Notice in the definition of the GDP that the words in a given year were also italicized. This is to give emphasis to the notion that the GDP in any given year does NOT include the value of everything that is bought and sold in that year. It only includes the final goods and services that were produced in that year. Many items are bought and sold as used items each year, but they were included in the GDP of the year in which they were produced and NOT in subsequent years when they are bought and sold as used items. It will be useful here to mention what happens to the value of an item that is produced in a given year, but does not sell in the year in which it is produced. At the end of the year it is included in inventories for that year and is thereby included in that year’s GDP as will be seen when we discuss how to calculate GDP using the Expenditures Approach.

For each of the following examples, state if you think it is included in the 2010 calculation for the US GDP.

A 1962 Camaro sold to a collector in February 2010.

A tractor produced by John Deere in May 2010 and sold to a farmer in September 2010.

A Buick produced in August 2010 in Shanghai China.

A Toyota produced in Kentucky in 2010, but sold to a customer in January 2011.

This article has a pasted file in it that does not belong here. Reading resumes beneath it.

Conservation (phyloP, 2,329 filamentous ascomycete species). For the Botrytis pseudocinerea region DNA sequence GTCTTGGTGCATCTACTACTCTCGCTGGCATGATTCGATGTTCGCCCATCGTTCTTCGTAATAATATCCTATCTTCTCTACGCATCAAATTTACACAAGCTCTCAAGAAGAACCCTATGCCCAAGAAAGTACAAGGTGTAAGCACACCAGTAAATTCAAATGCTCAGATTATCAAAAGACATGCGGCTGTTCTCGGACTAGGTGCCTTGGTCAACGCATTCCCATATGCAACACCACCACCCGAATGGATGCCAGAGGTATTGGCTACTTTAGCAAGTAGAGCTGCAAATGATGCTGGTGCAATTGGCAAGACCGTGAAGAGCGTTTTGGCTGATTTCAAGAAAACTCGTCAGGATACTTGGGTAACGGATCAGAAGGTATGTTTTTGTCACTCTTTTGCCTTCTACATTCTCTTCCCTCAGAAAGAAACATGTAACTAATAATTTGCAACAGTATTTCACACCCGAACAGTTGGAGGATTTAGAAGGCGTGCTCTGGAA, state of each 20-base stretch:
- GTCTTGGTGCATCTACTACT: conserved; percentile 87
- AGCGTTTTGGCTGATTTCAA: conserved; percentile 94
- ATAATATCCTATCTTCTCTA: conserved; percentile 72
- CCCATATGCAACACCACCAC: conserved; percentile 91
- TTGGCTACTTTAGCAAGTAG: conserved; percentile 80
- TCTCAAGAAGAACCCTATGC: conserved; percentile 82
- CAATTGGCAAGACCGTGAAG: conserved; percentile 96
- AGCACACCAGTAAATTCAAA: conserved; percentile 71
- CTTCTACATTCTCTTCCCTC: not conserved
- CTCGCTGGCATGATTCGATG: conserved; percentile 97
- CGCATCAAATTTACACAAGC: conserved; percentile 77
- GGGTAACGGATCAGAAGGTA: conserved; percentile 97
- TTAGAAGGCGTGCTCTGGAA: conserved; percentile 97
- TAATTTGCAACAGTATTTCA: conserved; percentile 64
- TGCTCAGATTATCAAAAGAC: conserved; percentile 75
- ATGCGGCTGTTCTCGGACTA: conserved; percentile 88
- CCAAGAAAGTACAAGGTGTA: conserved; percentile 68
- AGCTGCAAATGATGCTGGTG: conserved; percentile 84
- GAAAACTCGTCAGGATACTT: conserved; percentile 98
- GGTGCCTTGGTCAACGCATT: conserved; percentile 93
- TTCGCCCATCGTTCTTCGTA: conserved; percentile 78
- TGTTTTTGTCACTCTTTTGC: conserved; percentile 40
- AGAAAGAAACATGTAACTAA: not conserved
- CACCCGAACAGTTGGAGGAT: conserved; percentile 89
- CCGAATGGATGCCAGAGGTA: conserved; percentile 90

A set of tires produced by Goodyear in 2010 and sold to Chrysler to be put on a 2010 Chrysler 300.

Tax services provided by H&R Block to a customer in April 2010.

Return to the course in I-Learn and complete the activity that corresponds with this material.

 Important Side Note: In 1991, the United States switched from using the GNP as the primary measure of output in our economy to using the GDP. As mentioned earlier, the GDP includes all of the final goods and services produced within the borders of the United States in a given year, no matter the national origin of the company producing those goods and services. A Toyota produced in the United States is, therefore, counted as part of the US GDP. The GNP, on the other hand, includes the value of the final goods and services produced by the national economy in a given year. A Toyota produced in the United States would be counted as part of the Japanese GNP because it was produced by the Japanese national economy. In a similar fashion, a Buick produced in China would be counted as part of the Chinese GDP, but would be counted as part of the US GNP.

There are two different ways to actually calculate the GDP. The GDP can be determined either by adding up all that is spent to buy this year’s output (the expenditures approach) or by summing up all the incomes derived from the production of this year’s output (the income approach).